People with ulcerative colitis and Crohn’s disease who have failed with standard treatments, such as corticosteroids or immunosuppressants, can choose Takeda’s Kynteles as the first-line biologic treatment, the company said.
The Ministry of Food and Drug Safety recently granted the nod to Kynteles (ingredient: vedolizumab) as the first-line therapy for ulcerative colitis and Crohn’s disease.
Inflammatory bowel diseases, mainly ulcerative colitis and Crohn's disease, tend to show improvement and recurrence repeatedly. Half of the patients with inflammatory bowel disease suffer chronic symptoms, relapses, or worsening of the disease despite treatment.
Many patients receive surgery due to bowel injuries and complications.
Scientists have recently set a new goal “to heal intestinal mucosa,” besides clinical remission, in inflammatory bowel disease.
“As of 2018, Korea had more than 40,000 ulcerative colitis patients and over 20,000 people with Crohn's disease. The incidence rate in Asia, including Korea, has been increasing rapidly,” said Kim Joo-sung, president of the Korean Association for the Study of Intestinal Diseases.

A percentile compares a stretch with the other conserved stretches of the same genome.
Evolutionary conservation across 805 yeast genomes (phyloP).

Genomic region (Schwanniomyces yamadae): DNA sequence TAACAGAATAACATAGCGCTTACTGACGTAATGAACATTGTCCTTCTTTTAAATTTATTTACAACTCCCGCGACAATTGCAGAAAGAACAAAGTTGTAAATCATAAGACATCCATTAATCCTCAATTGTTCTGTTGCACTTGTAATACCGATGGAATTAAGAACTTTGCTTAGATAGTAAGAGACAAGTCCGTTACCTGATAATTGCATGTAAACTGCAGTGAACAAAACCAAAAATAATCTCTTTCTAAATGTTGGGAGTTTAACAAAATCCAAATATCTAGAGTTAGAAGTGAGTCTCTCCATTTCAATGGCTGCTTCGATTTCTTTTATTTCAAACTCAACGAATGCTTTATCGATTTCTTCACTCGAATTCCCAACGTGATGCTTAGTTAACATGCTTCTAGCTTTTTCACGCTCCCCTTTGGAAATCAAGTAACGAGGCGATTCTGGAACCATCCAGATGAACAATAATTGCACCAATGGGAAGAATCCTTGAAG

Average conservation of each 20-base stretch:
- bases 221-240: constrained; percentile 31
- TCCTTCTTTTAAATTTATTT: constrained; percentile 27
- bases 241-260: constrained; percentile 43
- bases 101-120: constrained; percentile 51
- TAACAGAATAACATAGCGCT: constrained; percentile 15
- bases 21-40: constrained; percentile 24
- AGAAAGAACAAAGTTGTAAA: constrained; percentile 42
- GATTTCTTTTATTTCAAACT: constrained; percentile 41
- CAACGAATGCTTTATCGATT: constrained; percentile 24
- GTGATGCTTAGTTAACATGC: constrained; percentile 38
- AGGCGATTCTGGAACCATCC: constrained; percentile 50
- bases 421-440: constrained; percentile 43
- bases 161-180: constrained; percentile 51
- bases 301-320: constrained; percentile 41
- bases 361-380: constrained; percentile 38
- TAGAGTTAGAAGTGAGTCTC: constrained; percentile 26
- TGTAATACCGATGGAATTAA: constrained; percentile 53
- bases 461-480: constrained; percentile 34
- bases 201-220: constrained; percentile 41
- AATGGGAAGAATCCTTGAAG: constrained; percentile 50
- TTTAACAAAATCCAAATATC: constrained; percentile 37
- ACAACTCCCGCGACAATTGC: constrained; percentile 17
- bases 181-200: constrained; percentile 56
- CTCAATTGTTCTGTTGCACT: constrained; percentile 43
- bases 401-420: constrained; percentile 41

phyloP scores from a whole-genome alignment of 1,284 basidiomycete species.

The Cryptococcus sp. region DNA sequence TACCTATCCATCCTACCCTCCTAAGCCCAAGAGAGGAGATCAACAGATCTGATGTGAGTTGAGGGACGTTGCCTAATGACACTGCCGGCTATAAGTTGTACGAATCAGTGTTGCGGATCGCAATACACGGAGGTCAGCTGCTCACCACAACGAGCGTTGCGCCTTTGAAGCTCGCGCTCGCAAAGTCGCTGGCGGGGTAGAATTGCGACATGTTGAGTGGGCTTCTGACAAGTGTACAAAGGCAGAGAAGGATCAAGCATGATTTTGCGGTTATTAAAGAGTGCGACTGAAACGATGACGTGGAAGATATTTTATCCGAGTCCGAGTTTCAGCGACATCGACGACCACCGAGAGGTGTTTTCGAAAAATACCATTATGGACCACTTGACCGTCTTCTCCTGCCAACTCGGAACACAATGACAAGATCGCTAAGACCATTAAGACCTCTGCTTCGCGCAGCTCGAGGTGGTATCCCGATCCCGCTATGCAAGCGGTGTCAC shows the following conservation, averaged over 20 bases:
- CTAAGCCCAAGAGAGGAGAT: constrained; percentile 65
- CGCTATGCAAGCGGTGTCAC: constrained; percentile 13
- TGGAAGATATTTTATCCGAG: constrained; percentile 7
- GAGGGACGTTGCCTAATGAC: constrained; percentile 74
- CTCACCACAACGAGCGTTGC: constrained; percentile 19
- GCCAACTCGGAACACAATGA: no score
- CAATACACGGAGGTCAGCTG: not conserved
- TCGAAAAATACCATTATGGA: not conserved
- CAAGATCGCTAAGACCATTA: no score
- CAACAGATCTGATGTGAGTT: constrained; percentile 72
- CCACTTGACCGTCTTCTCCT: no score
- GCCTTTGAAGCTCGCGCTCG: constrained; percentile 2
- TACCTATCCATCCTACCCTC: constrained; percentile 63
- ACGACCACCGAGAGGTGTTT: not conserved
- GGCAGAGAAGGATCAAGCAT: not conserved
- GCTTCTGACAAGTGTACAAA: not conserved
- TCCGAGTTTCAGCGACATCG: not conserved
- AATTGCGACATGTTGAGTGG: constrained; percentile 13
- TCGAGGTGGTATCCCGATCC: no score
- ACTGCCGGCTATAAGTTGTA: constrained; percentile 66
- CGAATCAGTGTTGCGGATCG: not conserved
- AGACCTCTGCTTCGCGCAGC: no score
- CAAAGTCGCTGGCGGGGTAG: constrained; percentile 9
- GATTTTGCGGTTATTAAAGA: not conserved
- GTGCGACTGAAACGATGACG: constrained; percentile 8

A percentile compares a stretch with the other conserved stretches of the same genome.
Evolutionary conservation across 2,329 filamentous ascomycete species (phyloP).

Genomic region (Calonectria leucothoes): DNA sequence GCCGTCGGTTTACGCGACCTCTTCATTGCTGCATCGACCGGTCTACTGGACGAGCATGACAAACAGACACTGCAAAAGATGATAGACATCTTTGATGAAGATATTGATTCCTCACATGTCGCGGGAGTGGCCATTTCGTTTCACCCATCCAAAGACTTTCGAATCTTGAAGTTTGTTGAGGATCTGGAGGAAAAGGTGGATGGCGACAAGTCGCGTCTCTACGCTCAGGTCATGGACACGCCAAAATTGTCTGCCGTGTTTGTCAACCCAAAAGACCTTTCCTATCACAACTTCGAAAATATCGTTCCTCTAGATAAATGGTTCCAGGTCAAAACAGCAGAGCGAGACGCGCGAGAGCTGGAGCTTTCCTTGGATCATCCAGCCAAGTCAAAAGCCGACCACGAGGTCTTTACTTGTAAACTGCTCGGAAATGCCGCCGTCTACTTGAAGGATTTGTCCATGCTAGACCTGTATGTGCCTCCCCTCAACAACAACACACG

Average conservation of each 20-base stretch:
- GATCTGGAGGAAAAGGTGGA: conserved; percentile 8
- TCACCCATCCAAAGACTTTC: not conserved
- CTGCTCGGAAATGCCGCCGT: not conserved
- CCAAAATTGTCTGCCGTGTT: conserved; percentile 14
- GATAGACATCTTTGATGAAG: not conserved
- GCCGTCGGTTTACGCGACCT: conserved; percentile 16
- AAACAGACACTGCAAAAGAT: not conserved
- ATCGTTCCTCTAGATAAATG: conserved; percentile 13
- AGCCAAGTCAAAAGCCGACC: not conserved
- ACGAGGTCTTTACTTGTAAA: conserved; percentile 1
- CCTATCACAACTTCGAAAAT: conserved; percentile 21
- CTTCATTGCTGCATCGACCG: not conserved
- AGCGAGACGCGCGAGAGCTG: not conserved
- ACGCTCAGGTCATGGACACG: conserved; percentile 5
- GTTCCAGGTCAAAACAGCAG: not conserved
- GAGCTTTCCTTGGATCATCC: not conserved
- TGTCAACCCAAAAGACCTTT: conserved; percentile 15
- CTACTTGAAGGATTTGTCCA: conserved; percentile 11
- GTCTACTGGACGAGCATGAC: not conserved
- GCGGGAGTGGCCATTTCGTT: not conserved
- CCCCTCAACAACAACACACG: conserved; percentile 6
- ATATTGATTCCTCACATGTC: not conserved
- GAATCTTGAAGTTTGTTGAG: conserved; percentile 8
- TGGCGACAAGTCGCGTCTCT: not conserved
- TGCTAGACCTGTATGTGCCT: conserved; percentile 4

As long-term treatment is necessary, symptom relief alone is not enough. Physicians should treat inflammatory bowel disease, considering the intestinal mucosa healing and the safety of drugs, Kim said,
Kynteles demonstrated long-term effects, including clinical remission up to 152 weeks in the GEMINI LTS study in patients with Crohn's disease and ulcerative colitis. In the VERSIFY study in patients with moderate or more severe Crohn's disease, the drug also showed 15 percent complete mucosal healing and 12 percent endoscopic remission at the 26th week.
In recent trials, Kynteles showed statistically superior clinical remission, compared to existing TNF-alpha inhibitors.
In the VARSITY study that directly compared Kynteles with adalimumab in patients with moderate to severe ulcerative colitis, 31.3 percent of Kynteles-treated patients reached clinical remission, versus 22.5 percent of the adalimumab group.
Takeda Pharmaceutical Korea CEO Moon Hee-seok said, “We are pleased that Kynteles, which confirmed the effect of mucosal healing with less risk of infection, became an early treatment option for mucosal healing of local patients with inflammatory bowel disease.”
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